Home | Food Storage | How to Store Beans

How to Store Beans

In this article, we’ll tackle a seemingly simple yet significant part of our everyday life: the proper storage of beans.

Whether you’re an avid bean consumer or simply enjoy them occasionally, the way you store beans can greatly influence their taste, texture, and overall quality.

By the end of this guide, you’ll have a firm grasp of the best practices for storing both canned and dry beans, ensuring you make the most of these versatile legumes every time you cook.

White bowl with canned red kidney beans.
Answer

To properly store beans, keep dry beans in a cool, dry, dark place in airtight containers for 1-2 years. Canned beans should be stored in a cool, dry place and consumed by the expiration date. Once opened, transfer any unused beans to a non-metallic airtight container, refrigerate, and consume within 3-4 days.

Understanding Your Beans

Before we dive into the nitty-gritty of bean storage, it’s important to understand the two main types of beans you’re likely to encounter: canned beans and dry beans. And while we’re on the topic of canned foods, you may also want to check out our post on how to tell if canned goods have gone bad.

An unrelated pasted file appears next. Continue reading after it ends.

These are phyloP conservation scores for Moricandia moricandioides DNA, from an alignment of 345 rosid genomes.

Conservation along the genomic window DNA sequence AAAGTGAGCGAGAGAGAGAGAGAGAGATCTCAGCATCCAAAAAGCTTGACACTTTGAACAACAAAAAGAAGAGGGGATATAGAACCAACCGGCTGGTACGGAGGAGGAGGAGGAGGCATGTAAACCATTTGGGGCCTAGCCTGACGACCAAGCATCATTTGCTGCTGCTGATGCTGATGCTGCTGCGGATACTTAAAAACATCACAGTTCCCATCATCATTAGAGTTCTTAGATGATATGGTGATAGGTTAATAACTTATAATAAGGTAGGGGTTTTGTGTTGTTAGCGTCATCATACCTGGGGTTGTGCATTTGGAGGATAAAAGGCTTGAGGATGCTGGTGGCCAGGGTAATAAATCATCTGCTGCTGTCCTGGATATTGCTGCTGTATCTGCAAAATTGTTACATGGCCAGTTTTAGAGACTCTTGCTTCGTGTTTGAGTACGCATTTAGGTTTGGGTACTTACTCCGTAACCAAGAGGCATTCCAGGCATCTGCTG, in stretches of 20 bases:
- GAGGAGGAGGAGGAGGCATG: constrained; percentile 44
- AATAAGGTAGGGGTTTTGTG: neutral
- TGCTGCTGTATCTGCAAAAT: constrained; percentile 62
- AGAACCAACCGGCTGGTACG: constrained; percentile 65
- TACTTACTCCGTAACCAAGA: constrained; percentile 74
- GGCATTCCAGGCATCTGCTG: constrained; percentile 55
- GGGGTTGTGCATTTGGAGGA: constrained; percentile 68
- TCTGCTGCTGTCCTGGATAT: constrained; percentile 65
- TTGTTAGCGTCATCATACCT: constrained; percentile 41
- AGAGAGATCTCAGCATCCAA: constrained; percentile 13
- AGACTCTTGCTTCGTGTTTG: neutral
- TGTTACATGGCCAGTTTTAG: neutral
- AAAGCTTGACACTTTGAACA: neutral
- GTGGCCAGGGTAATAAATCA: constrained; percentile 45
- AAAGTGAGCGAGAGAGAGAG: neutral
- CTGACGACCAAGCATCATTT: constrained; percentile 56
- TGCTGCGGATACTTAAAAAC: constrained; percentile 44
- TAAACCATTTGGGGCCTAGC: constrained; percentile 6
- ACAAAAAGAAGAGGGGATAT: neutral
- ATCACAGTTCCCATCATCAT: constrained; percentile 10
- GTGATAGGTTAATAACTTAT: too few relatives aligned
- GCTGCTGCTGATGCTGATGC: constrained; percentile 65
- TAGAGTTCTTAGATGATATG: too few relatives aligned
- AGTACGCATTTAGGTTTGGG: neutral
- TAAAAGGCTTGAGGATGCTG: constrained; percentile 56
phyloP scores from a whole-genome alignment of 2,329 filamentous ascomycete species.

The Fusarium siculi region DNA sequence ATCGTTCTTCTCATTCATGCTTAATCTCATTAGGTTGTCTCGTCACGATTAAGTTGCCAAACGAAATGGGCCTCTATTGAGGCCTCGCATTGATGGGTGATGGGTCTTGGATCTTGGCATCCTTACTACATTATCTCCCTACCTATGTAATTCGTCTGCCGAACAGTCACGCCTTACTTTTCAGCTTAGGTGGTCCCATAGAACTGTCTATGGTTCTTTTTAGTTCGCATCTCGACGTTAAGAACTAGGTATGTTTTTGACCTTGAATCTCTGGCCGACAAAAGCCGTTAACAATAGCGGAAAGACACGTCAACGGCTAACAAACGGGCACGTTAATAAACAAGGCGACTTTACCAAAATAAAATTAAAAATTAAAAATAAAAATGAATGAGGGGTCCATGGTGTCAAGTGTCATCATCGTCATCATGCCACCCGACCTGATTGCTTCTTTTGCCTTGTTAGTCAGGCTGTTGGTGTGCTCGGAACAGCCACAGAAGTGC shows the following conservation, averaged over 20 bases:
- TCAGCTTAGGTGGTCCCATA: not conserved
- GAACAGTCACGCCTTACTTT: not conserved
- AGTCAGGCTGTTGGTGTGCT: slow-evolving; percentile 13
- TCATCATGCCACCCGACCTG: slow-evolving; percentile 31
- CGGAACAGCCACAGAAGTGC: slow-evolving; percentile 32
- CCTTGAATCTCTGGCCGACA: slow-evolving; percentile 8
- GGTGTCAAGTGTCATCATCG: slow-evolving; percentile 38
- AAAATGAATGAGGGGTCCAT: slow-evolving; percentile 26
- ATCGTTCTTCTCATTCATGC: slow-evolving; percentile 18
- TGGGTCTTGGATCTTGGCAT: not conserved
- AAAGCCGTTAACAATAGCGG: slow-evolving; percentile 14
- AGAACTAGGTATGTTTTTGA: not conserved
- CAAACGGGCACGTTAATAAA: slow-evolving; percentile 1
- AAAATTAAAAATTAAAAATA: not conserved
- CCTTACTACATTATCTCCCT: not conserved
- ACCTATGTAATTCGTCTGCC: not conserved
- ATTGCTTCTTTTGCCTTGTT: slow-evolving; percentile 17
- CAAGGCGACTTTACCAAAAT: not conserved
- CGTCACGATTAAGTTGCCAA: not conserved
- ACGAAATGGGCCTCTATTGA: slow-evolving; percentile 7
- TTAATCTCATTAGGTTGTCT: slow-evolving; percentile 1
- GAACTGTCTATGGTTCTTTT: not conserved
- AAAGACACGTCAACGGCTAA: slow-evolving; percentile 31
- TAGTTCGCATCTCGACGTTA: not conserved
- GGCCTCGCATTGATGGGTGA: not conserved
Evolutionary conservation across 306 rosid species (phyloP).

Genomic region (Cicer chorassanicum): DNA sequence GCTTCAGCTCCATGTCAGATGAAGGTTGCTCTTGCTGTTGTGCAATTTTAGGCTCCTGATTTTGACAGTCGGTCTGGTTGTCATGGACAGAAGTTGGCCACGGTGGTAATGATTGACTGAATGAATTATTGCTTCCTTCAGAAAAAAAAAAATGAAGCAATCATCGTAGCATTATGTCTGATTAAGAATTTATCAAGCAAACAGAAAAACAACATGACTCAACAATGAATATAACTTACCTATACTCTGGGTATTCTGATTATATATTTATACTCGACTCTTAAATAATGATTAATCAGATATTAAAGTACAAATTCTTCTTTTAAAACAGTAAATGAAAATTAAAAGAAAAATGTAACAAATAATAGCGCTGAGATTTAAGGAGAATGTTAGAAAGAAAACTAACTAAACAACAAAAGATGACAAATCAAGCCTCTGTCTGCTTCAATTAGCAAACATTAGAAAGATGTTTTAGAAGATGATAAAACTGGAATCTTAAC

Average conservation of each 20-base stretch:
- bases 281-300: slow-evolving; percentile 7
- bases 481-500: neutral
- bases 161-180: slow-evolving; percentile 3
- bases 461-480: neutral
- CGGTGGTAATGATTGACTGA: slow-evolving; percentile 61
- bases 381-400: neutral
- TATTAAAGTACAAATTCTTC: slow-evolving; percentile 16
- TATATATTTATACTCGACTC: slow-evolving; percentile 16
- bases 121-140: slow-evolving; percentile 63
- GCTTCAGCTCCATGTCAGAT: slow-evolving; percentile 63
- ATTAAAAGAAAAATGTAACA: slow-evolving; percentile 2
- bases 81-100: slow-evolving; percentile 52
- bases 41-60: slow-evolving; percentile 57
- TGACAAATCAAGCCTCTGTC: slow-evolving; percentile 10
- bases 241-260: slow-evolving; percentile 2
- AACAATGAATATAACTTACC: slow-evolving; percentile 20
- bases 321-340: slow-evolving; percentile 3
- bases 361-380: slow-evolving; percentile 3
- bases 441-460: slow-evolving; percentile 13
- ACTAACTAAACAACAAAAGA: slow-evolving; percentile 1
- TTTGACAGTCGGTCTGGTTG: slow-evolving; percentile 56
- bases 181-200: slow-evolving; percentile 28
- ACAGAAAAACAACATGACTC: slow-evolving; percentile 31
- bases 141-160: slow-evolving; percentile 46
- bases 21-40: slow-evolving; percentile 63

Canned Beans

Canned beans are fully cooked, making them a convenient and quick option for meals. They’re generally stored in a liquid (often salted water) to help maintain their freshness.

Dry Beans

On the other hand, dry beans are just that – dry! They need to be soaked and cooked before you can use them in your favorite recipes, but the tradeoff is a longer shelf life and often a lower cost compared to canned beans.

Here is a recipe for one pot kidney beans you might want to try.

How to Store Canned Beans

Just like beans, there are specific techniques to store other legumes. For instance, we’ve written a comprehensive guide on how to store lentils, which you might find helpful.

When it comes to storing canned beans, there are a few simple steps you can follow: